Insurance will usually provide formula and supplements for children with PKU if they are prescribed by your doctor.


Information & Support

Where can I go for further information?

For Parents and Patients


PKU Information (BioMarin)
Information with a special section for teens. Provides a clinic finder and a recipe section: BioMarin is a pharmaceutical company.

PKU Listserv
Share ideas and concerns with other PKU parents; login required.


Children's PKU Network
A non-profit organization that provides a free “newborn express pack” of information to help parents with newly a diagnosed child; provides links to food/formula suppliers, as well as links to many other related sites.

National PKU News
Includes information on diet, research, legislation, and support groups; provides a newsletter 3 times a year; and provides links to other resources and organizations.

Newborn Screening Disorder Information for Families
From the Utah Newborn Screening Program, this page lists 24 documents for families on different disorders that are screened including cystic fibrosis; biotinidase; galactosemia; organic acid disorders; amino acid disorders including PKU; fatty acid oxidation disorders; congenital adrenal hyperplasia; congenital hypothyroidism; sickle cell; sickle cell trait (carrier); Hb C; Hb D; Hb E; Hb C, D, or E trait (carrier); FABarts—alpha thalassemia syndrome; and unidentified hemoglobin trait (carrier).

PKU (Genetics Home Reference)
Excellent, detailed review of condition for patients and families; sponsored by the U.S. National Library of Medicine.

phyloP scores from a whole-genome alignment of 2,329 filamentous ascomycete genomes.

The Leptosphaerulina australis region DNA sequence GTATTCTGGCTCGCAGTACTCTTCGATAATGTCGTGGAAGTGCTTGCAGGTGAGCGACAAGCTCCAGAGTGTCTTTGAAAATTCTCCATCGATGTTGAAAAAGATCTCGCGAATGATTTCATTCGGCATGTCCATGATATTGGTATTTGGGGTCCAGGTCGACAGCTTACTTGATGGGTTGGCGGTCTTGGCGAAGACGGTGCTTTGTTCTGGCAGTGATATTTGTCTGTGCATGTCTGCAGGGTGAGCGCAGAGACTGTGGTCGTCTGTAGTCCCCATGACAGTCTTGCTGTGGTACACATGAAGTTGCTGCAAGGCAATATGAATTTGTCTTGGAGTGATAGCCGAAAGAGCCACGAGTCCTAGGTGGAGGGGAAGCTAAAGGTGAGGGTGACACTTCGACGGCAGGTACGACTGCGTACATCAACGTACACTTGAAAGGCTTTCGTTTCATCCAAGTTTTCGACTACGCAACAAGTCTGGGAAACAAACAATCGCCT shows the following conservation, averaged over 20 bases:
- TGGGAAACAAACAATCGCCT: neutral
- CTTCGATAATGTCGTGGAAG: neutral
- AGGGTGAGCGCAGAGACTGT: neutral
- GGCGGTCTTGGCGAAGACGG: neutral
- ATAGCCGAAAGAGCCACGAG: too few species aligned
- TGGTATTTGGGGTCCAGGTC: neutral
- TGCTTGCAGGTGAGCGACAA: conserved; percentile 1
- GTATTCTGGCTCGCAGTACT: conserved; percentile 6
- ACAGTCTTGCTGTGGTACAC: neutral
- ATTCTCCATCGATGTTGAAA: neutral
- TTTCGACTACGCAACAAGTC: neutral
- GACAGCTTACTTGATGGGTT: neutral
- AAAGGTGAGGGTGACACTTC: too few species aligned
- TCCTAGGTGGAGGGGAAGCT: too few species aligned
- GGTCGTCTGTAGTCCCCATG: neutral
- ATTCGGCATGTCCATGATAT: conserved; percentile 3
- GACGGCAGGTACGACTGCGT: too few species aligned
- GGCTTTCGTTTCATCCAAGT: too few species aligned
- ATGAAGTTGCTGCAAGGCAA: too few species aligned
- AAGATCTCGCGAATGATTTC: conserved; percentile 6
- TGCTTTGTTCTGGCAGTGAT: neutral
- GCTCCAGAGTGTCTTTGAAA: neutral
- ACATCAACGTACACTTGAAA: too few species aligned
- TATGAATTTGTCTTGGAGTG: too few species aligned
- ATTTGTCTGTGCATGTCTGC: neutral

PKU (MedlinePlus)
From the National Library of Medicine, a brief overview of PKU and links to other organizations with more information including nutrition information; a babysitter's guide; drugs containing phenylalanine; FAQs; tutorials; clinical trials; journal articles; support organizations; and more.

PKU Information - Information for Parents (STAR-G)
A fact sheet, written by a genetic counselor and reviewed by metabolic and genetic specialists, for families who have received an initial diagnosis of a newborn disorder; Screening, Technology and Research in Genetics.

PKU Information (BioMarin)
Information with a special section for teens. Provides a clinic finder and a recipe section: BioMarin is a pharmaceutical company.

Patient Education

What is Phenylketonuria? (GSLC)
A brief educational overview of single gene disorders that includes the genetics of Phenylketonuria (PKU); Genetic Science Learning Center at the University of Utah.

Services in Nevada

Select services for a different state: ID, MT, NM, RI, UT

Newborn Screening Programs

See all Newborn Screening Programs services providers (1) in our database.

Nutrition, Metabolic

We currently have no Nutrition, Metabolic service providers listed; search our Services database for related services.

Pediatric Genetics

See all Pediatric Genetics services providers (2) in our database.

Pediatric Metabolic Genetics

We currently have no Pediatric Metabolic Genetics service providers listed; search our Services database for related services.

For other services related to this condition, browse our Services categories or search our database.

Authors & Reviewers

Initial Publication: October 2012; Last Update: October 2015
Current Authors and Reviewers (click on name for bio):